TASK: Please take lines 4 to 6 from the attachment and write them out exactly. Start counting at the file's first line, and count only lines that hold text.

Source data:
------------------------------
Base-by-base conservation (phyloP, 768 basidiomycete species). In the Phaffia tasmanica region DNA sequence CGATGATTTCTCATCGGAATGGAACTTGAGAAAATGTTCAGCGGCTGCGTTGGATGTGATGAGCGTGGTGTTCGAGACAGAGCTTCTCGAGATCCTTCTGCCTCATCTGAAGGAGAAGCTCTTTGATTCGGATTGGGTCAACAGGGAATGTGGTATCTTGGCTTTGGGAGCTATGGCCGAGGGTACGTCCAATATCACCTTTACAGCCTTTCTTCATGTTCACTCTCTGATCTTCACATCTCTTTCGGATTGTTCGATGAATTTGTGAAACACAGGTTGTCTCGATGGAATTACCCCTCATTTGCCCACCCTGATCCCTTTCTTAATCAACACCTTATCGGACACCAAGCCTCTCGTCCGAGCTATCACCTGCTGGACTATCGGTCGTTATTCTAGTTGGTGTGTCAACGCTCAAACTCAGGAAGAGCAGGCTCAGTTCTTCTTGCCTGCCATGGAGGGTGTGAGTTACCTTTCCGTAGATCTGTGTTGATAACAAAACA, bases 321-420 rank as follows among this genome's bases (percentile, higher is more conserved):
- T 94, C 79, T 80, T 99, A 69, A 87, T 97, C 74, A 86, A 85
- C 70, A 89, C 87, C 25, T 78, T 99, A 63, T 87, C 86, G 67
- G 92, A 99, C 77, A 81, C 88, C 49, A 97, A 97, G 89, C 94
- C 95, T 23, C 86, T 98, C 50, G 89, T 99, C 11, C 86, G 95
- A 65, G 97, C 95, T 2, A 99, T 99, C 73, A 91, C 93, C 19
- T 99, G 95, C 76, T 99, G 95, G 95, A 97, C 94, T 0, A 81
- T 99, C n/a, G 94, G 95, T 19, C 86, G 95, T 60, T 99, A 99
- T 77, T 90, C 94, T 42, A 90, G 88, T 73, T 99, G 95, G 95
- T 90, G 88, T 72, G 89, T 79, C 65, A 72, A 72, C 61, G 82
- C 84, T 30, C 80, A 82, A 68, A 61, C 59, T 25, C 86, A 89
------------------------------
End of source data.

- G 92, A 99, C 77, A 81, C 88, C 49, A 97, A 97, G 89, C 94
- C 95, T 23, C 86, T 98, C 50, G 89, T 99, C 11, C 86, G 95
- A 65, G 97, C 95, T 2, A 99, T 99, C 73, A 91, C 93, C 19